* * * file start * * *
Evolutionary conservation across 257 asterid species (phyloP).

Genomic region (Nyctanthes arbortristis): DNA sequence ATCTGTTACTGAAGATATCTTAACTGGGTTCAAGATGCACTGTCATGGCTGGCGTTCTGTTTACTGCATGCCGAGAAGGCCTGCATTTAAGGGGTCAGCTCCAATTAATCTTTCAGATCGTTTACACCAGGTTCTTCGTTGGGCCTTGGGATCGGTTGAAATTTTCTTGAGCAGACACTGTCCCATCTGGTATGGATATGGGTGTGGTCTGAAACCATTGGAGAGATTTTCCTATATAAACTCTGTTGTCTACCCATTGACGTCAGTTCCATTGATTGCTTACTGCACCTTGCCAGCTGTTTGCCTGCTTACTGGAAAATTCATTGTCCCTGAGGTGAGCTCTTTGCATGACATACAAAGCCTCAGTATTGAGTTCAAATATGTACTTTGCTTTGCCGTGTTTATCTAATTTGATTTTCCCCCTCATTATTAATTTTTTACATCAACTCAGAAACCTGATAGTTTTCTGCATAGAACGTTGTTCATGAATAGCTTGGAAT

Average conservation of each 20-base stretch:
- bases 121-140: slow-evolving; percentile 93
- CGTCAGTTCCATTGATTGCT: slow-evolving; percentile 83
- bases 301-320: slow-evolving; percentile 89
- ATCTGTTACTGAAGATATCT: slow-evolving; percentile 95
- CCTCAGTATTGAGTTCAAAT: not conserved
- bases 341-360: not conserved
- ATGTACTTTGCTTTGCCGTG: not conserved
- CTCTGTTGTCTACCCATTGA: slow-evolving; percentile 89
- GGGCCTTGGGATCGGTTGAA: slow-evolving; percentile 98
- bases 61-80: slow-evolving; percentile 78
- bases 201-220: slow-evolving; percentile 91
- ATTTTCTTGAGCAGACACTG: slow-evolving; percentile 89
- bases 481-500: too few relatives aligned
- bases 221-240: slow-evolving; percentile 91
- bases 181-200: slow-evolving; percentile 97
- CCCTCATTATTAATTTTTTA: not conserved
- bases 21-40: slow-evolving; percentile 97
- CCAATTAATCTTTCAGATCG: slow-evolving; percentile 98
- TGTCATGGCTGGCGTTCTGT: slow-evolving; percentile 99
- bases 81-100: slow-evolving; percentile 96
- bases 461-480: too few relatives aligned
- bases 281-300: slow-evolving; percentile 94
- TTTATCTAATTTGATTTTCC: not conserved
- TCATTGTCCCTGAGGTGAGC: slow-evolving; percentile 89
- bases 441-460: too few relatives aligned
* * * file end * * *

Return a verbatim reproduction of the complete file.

Evolutionary conservation across 257 asterid species (phyloP).

Genomic region (Nyctanthes arbortristis): DNA sequence ATCTGTTACTGAAGATATCTTAACTGGGTTCAAGATGCACTGTCATGGCTGGCGTTCTGTTTACTGCATGCCGAGAAGGCCTGCATTTAAGGGGTCAGCTCCAATTAATCTTTCAGATCGTTTACACCAGGTTCTTCGTTGGGCCTTGGGATCGGTTGAAATTTTCTTGAGCAGACACTGTCCCATCTGGTATGGATATGGGTGTGGTCTGAAACCATTGGAGAGATTTTCCTATATAAACTCTGTTGTCTACCCATTGACGTCAGTTCCATTGATTGCTTACTGCACCTTGCCAGCTGTTTGCCTGCTTACTGGAAAATTCATTGTCCCTGAGGTGAGCTCTTTGCATGACATACAAAGCCTCAGTATTGAGTTCAAATATGTACTTTGCTTTGCCGTGTTTATCTAATTTGATTTTCCCCCTCATTATTAATTTTTTACATCAACTCAGAAACCTGATAGTTTTCTGCATAGAACGTTGTTCATGAATAGCTTGGAAT

Average conservation of each 20-base stretch:
- bases 121-140: slow-evolving; percentile 93
- CGTCAGTTCCATTGATTGCT: slow-evolving; percentile 83
- bases 301-320: slow-evolving; percentile 89
- ATCTGTTACTGAAGATATCT: slow-evolving; percentile 95
- CCTCAGTATTGAGTTCAAAT: not conserved
- bases 341-360: not conserved
- ATGTACTTTGCTTTGCCGTG: not conserved
- CTCTGTTGTCTACCCATTGA: slow-evolving; percentile 89
- GGGCCTTGGGATCGGTTGAA: slow-evolving; percentile 98
- bases 61-80: slow-evolving; percentile 78
- bases 201-220: slow-evolving; percentile 91
- ATTTTCTTGAGCAGACACTG: slow-evolving; percentile 89
- bases 481-500: too few relatives aligned
- bases 221-240: slow-evolving; percentile 91
- bases 181-200: slow-evolving; percentile 97
- CCCTCATTATTAATTTTTTA: not conserved
- bases 21-40: slow-evolving; percentile 97
- CCAATTAATCTTTCAGATCG: slow-evolving; percentile 98
- TGTCATGGCTGGCGTTCTGT: slow-evolving; percentile 99
- bases 81-100: slow-evolving; percentile 96
- bases 461-480: too few relatives aligned
- bases 281-300: slow-evolving; percentile 94
- TTTATCTAATTTGATTTTCC: not conserved
- TCATTGTCCCTGAGGTGAGC: slow-evolving; percentile 89
- bases 441-460: too few relatives aligned